“Lightweight Steel Framing”-LSF is the internationally known designation for the constructive system in which the structure consists of cold shaping galvanized metal profiles of reduced thickness (in the order of one millimeter) and, consequently, of very low weight (mild). The first buildings built in LSF date back to the early twentieth century, where it was attempted to replicate the wood construction, which at the time was the most usual constructive system, for example in the United States of America (USA). The building system in LSF allowed to overcome some of the gaps in wood construction, such as its vulnerability to fire, termites and moisture variations, with the added advantage of having a superior mechanical strength, very useful during the occurrence of extreme atmospheric conditions, e.g. hurricanes and tornadoes.
The first prototypes of housing in LSF were presented at the Chicago World Exposition (USA) in 1933, in which these houses were presented as the “Houses of the Future”[1]. It was also in the USA that emerged the first code/regulation of structure sizing in LSF published in 1946 by the AISI “American Iron and Steel Institute”, [2]designated “Specification for the Design of Light Gage Steel Structural Members”.
After the Second World War, due to the enormous devastation of buildings that occurred during the same period, the urgent need for reconstruction in countries such as Germany, France and Japan, environmental concerns of forest protection, increased price of timber and Experience gained in the use of steel during the years of war, the prefabrication and the mass construction of structures in LSF has undergone a new impulse.
The construction of interior divider elements (e.g. compartmentalization walls) in LSF is another niche market where this constructive system has gained very significant expression due to
Its competitive advantages. For example, the SFA “Steel Framing Alliance[3]” announced that in 2004 in the U.S., 81% of the interior partition walls were executed in LSF. Currently, according to the reports provided by the SFIA “Steel Framing Industry Association[1]”, 30 to 35% of all non-residential buildings in the USA are built with structural and non-structural elements in LSF.
In Portugal, the traditional construction in reinforced concrete and brick masonry continues to dominate the domestic market, with people wishing to build their home, a great aversion to change to innovative constructive systems, for fear that something will run Less good or even bad. Despite this, several companies conceived in the national market, design and execution of buildings in LSF that have been asserted in a very positive way and given evidence of the advantages inherent in this innovative constructive system. In fact, the crisis that arose in the sector of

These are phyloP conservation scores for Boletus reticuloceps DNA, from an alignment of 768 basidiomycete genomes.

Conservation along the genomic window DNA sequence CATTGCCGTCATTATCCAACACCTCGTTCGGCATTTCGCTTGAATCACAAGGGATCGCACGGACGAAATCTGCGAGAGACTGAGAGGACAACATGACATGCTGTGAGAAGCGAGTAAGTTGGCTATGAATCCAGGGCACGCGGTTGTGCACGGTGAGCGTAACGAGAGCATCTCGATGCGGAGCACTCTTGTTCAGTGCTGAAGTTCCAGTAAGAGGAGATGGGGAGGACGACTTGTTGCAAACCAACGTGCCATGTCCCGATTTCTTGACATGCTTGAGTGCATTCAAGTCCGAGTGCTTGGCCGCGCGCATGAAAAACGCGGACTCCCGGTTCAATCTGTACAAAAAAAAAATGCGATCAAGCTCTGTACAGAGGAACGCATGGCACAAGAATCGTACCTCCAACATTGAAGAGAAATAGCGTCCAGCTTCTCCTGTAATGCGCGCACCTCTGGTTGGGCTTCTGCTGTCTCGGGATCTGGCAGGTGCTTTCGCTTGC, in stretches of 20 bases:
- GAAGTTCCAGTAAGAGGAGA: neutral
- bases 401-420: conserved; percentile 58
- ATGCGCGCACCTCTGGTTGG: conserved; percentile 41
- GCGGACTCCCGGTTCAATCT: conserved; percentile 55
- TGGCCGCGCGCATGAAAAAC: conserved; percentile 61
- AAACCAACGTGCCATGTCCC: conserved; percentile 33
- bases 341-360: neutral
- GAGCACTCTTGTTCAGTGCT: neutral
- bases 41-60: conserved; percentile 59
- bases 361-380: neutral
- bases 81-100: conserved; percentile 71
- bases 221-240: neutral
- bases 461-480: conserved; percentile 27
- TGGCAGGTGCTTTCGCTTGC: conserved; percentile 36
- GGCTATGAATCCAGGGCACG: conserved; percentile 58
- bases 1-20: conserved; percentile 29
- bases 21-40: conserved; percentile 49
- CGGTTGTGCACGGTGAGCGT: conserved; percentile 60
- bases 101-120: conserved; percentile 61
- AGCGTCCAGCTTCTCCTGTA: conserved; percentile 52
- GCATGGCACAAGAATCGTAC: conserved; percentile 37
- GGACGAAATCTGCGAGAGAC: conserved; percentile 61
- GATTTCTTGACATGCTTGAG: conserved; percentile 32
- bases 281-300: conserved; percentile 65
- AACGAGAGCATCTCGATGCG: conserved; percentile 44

National construction, as a consequence of the international economic crisis at the end of the first decade of this millennium, led to many construction companies “closing doors”, others looking for new opportunities abroad, and others still betting on Innovative constructive systems to distinguish themselves from competition, presenting several gains as is the case of LSF constructions (e.g. economic, speed of execution, better performance, adequacy to industrial prefabrication in series, Improved quality assurance and control, reduced weight and ease of transport, durability and serviceability, etc.). Given the inherent characteristics of the construction system in LSF, in particular its lightness and its high potential for prefabrication, this system has a great potential to be used in the market of rehabilitation of buildings and also for export to Countries where the housing market is still eager for new homes and where the resources to build them in a traditional way are very scarce or non-existent (e.g. some countries of the African continent).

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